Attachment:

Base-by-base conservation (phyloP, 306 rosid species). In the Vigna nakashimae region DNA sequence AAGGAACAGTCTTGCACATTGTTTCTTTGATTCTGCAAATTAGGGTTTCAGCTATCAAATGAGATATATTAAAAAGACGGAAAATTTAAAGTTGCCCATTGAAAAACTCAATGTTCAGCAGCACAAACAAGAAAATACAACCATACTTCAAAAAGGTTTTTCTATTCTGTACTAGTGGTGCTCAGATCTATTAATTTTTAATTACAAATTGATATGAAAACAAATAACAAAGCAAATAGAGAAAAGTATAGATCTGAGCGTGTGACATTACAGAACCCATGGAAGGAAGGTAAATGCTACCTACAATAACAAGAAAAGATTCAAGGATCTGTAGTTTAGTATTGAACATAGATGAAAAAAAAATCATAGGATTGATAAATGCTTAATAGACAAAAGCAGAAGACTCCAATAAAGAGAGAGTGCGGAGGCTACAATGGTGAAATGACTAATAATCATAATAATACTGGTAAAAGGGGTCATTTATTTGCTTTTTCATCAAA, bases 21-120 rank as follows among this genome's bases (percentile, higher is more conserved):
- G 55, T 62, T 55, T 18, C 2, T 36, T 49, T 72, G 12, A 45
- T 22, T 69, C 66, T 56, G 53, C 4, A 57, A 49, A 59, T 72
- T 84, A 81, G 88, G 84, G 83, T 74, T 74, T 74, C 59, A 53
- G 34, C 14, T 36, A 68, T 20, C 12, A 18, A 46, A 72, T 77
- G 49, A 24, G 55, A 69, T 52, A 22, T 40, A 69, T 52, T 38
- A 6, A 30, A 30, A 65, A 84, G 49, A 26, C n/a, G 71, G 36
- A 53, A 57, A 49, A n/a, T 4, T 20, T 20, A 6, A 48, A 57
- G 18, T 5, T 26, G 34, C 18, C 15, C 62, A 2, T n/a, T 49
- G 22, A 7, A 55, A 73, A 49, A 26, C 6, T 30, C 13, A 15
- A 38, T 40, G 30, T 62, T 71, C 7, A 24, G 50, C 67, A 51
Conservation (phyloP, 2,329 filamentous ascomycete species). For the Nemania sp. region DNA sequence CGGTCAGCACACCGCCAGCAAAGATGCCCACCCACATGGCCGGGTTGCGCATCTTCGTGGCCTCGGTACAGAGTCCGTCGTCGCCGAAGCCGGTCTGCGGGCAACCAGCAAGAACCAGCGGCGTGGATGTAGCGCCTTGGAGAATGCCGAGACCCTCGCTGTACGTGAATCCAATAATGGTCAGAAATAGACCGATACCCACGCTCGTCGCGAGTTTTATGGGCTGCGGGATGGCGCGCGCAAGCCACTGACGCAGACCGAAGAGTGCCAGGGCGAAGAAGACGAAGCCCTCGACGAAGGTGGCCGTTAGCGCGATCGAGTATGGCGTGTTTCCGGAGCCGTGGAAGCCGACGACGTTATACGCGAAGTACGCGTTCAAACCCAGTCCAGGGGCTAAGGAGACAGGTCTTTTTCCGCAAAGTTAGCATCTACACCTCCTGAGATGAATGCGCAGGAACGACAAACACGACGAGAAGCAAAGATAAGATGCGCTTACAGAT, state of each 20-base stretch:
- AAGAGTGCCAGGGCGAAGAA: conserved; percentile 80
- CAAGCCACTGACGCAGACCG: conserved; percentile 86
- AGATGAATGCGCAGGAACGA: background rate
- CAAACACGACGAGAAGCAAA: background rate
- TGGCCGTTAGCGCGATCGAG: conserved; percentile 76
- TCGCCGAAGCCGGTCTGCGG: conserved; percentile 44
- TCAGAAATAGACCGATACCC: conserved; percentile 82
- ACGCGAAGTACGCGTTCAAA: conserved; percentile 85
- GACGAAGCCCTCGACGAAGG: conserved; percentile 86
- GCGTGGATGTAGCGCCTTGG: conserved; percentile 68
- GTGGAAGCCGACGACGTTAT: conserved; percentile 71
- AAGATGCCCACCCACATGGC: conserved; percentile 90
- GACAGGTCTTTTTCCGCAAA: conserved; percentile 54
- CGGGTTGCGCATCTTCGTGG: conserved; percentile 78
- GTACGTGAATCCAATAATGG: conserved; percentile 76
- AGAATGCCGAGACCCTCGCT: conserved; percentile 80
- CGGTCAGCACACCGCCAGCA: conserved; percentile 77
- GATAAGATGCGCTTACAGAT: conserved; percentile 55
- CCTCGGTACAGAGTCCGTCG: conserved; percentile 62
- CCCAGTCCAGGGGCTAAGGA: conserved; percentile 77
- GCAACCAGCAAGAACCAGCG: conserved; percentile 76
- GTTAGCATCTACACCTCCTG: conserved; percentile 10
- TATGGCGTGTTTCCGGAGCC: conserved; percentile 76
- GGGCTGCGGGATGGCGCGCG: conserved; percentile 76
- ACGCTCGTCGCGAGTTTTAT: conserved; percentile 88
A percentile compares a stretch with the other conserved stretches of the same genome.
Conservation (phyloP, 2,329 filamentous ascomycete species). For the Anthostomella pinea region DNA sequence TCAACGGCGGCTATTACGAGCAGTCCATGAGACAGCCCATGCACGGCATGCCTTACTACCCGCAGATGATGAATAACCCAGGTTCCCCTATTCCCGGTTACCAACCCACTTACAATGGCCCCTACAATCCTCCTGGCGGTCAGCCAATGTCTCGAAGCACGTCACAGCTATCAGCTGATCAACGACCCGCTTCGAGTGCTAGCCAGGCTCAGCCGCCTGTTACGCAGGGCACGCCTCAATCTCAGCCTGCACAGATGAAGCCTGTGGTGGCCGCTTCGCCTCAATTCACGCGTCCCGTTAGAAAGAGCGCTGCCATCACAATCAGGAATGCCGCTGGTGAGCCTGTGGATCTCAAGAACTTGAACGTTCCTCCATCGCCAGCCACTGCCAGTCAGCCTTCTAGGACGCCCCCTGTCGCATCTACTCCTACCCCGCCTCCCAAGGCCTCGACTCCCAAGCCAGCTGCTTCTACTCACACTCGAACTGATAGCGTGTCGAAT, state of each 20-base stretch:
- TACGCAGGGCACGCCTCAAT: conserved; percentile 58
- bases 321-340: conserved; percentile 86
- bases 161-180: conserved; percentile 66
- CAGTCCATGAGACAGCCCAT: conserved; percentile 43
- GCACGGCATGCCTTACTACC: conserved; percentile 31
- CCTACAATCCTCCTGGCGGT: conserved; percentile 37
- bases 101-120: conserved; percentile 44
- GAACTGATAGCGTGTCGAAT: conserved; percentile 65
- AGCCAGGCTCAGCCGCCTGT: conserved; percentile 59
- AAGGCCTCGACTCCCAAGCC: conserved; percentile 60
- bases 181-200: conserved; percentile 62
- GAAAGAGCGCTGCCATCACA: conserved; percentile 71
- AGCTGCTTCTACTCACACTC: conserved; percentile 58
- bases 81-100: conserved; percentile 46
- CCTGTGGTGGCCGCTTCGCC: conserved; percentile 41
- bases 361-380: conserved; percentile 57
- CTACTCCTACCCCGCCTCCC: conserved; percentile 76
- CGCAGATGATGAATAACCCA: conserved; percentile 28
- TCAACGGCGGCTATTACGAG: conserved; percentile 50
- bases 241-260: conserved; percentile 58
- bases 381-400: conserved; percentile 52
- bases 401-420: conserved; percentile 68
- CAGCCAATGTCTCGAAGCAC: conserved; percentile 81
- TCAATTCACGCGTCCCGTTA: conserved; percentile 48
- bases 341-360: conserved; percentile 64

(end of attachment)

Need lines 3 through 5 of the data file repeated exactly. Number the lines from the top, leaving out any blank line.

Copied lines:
- T 22, T 69, C 66, T 56, G 53, C 4, A 57, A 49, A 59, T 72
- T 84, A 81, G 88, G 84, G 83, T 74, T 74, T 74, C 59, A 53
- G 34, C 14, T 36, A 68, T 20, C 12, A 18, A 46, A 72, T 77